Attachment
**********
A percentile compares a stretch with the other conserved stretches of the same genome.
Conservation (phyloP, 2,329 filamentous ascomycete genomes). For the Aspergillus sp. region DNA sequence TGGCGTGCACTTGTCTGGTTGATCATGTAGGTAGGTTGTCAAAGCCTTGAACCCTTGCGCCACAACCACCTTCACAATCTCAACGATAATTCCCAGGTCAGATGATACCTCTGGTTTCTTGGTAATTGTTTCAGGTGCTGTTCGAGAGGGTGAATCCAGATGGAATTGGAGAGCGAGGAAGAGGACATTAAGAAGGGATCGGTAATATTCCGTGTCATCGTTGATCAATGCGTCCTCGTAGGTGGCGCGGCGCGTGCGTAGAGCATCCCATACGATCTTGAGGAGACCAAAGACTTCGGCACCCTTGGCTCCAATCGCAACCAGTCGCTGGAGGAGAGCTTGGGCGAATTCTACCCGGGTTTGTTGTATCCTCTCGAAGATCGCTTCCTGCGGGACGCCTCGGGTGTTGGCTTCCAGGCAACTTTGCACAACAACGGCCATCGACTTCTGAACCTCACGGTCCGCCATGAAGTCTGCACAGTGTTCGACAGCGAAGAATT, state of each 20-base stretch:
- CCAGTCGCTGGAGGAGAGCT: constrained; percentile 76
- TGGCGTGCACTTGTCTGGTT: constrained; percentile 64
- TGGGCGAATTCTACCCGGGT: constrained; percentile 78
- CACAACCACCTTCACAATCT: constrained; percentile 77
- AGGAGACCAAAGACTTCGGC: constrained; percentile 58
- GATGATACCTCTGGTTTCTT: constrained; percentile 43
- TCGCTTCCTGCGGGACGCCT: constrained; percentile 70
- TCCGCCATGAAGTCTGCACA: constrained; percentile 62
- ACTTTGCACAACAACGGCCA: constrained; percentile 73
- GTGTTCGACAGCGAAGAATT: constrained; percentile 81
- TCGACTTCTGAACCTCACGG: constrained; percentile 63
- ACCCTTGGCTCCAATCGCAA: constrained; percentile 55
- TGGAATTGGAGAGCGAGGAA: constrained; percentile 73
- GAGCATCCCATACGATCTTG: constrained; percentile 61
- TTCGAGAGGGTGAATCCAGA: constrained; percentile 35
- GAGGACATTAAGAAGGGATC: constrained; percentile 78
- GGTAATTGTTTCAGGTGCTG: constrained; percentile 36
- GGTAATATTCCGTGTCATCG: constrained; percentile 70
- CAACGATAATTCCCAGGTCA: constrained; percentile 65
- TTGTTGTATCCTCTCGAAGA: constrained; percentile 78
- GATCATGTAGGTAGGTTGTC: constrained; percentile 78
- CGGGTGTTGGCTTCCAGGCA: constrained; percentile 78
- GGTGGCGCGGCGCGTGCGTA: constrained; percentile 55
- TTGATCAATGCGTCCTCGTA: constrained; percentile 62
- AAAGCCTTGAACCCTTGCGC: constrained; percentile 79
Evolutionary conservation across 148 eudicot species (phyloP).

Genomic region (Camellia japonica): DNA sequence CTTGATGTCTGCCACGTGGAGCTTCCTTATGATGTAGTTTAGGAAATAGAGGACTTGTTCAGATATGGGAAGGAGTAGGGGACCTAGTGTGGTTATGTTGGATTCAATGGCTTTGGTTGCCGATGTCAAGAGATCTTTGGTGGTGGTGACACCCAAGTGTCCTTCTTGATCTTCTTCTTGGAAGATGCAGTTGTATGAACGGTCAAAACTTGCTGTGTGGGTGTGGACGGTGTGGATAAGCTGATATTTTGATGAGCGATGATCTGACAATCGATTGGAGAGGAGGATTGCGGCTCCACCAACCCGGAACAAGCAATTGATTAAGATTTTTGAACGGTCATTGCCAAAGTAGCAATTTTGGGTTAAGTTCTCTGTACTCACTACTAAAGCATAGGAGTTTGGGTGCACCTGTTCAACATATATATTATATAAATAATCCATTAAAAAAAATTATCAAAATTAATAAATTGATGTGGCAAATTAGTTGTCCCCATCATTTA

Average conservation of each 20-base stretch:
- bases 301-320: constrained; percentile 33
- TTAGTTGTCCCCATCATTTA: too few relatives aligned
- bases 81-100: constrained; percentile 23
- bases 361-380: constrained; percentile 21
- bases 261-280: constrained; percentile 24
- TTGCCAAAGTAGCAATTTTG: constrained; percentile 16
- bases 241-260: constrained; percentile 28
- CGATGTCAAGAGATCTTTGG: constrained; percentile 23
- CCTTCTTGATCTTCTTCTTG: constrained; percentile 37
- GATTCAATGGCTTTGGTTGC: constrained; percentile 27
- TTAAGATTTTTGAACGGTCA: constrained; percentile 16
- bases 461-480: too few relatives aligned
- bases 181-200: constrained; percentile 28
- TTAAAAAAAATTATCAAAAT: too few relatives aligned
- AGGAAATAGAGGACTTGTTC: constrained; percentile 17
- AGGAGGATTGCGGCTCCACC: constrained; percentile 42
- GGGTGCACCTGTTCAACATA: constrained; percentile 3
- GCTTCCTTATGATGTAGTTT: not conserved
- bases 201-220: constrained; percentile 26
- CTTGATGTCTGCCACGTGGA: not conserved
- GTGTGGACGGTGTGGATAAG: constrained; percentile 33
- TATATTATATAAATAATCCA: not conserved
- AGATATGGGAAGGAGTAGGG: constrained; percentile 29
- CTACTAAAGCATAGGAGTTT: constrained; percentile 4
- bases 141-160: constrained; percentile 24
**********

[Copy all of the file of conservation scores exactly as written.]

A percentile compares a stretch with the other conserved stretches of the same genome.
Conservation (phyloP, 2,329 filamentous ascomycete genomes). For the Aspergillus sp. region DNA sequence TGGCGTGCACTTGTCTGGTTGATCATGTAGGTAGGTTGTCAAAGCCTTGAACCCTTGCGCCACAACCACCTTCACAATCTCAACGATAATTCCCAGGTCAGATGATACCTCTGGTTTCTTGGTAATTGTTTCAGGTGCTGTTCGAGAGGGTGAATCCAGATGGAATTGGAGAGCGAGGAAGAGGACATTAAGAAGGGATCGGTAATATTCCGTGTCATCGTTGATCAATGCGTCCTCGTAGGTGGCGCGGCGCGTGCGTAGAGCATCCCATACGATCTTGAGGAGACCAAAGACTTCGGCACCCTTGGCTCCAATCGCAACCAGTCGCTGGAGGAGAGCTTGGGCGAATTCTACCCGGGTTTGTTGTATCCTCTCGAAGATCGCTTCCTGCGGGACGCCTCGGGTGTTGGCTTCCAGGCAACTTTGCACAACAACGGCCATCGACTTCTGAACCTCACGGTCCGCCATGAAGTCTGCACAGTGTTCGACAGCGAAGAATT, state of each 20-base stretch:
- CCAGTCGCTGGAGGAGAGCT: constrained; percentile 76
- TGGCGTGCACTTGTCTGGTT: constrained; percentile 64
- TGGGCGAATTCTACCCGGGT: constrained; percentile 78
- CACAACCACCTTCACAATCT: constrained; percentile 77
- AGGAGACCAAAGACTTCGGC: constrained; percentile 58
- GATGATACCTCTGGTTTCTT: constrained; percentile 43
- TCGCTTCCTGCGGGACGCCT: constrained; percentile 70
- TCCGCCATGAAGTCTGCACA: constrained; percentile 62
- ACTTTGCACAACAACGGCCA: constrained; percentile 73
- GTGTTCGACAGCGAAGAATT: constrained; percentile 81
- TCGACTTCTGAACCTCACGG: constrained; percentile 63
- ACCCTTGGCTCCAATCGCAA: constrained; percentile 55
- TGGAATTGGAGAGCGAGGAA: constrained; percentile 73
- GAGCATCCCATACGATCTTG: constrained; percentile 61
- TTCGAGAGGGTGAATCCAGA: constrained; percentile 35
- GAGGACATTAAGAAGGGATC: constrained; percentile 78
- GGTAATTGTTTCAGGTGCTG: constrained; percentile 36
- GGTAATATTCCGTGTCATCG: constrained; percentile 70
- CAACGATAATTCCCAGGTCA: constrained; percentile 65
- TTGTTGTATCCTCTCGAAGA: constrained; percentile 78
- GATCATGTAGGTAGGTTGTC: constrained; percentile 78
- CGGGTGTTGGCTTCCAGGCA: constrained; percentile 78
- GGTGGCGCGGCGCGTGCGTA: constrained; percentile 55
- TTGATCAATGCGTCCTCGTA: constrained; percentile 62
- AAAGCCTTGAACCCTTGCGC: constrained; percentile 79
Evolutionary conservation across 148 eudicot species (phyloP).

Genomic region (Camellia japonica): DNA sequence CTTGATGTCTGCCACGTGGAGCTTCCTTATGATGTAGTTTAGGAAATAGAGGACTTGTTCAGATATGGGAAGGAGTAGGGGACCTAGTGTGGTTATGTTGGATTCAATGGCTTTGGTTGCCGATGTCAAGAGATCTTTGGTGGTGGTGACACCCAAGTGTCCTTCTTGATCTTCTTCTTGGAAGATGCAGTTGTATGAACGGTCAAAACTTGCTGTGTGGGTGTGGACGGTGTGGATAAGCTGATATTTTGATGAGCGATGATCTGACAATCGATTGGAGAGGAGGATTGCGGCTCCACCAACCCGGAACAAGCAATTGATTAAGATTTTTGAACGGTCATTGCCAAAGTAGCAATTTTGGGTTAAGTTCTCTGTACTCACTACTAAAGCATAGGAGTTTGGGTGCACCTGTTCAACATATATATTATATAAATAATCCATTAAAAAAAATTATCAAAATTAATAAATTGATGTGGCAAATTAGTTGTCCCCATCATTTA

Average conservation of each 20-base stretch:
- bases 301-320: constrained; percentile 33
- TTAGTTGTCCCCATCATTTA: too few relatives aligned
- bases 81-100: constrained; percentile 23
- bases 361-380: constrained; percentile 21
- bases 261-280: constrained; percentile 24
- TTGCCAAAGTAGCAATTTTG: constrained; percentile 16
- bases 241-260: constrained; percentile 28
- CGATGTCAAGAGATCTTTGG: constrained; percentile 23
- CCTTCTTGATCTTCTTCTTG: constrained; percentile 37
- GATTCAATGGCTTTGGTTGC: constrained; percentile 27
- TTAAGATTTTTGAACGGTCA: constrained; percentile 16
- bases 461-480: too few relatives aligned
- bases 181-200: constrained; percentile 28
- TTAAAAAAAATTATCAAAAT: too few relatives aligned
- AGGAAATAGAGGACTTGTTC: constrained; percentile 17
- AGGAGGATTGCGGCTCCACC: constrained; percentile 42
- GGGTGCACCTGTTCAACATA: constrained; percentile 3
- GCTTCCTTATGATGTAGTTT: not conserved
- bases 201-220: constrained; percentile 26
- CTTGATGTCTGCCACGTGGA: not conserved
- GTGTGGACGGTGTGGATAAG: constrained; percentile 33
- TATATTATATAAATAATCCA: not conserved
- AGATATGGGAAGGAGTAGGG: constrained; percentile 29
- CTACTAAAGCATAGGAGTTT: constrained; percentile 4
- bases 141-160: constrained; percentile 24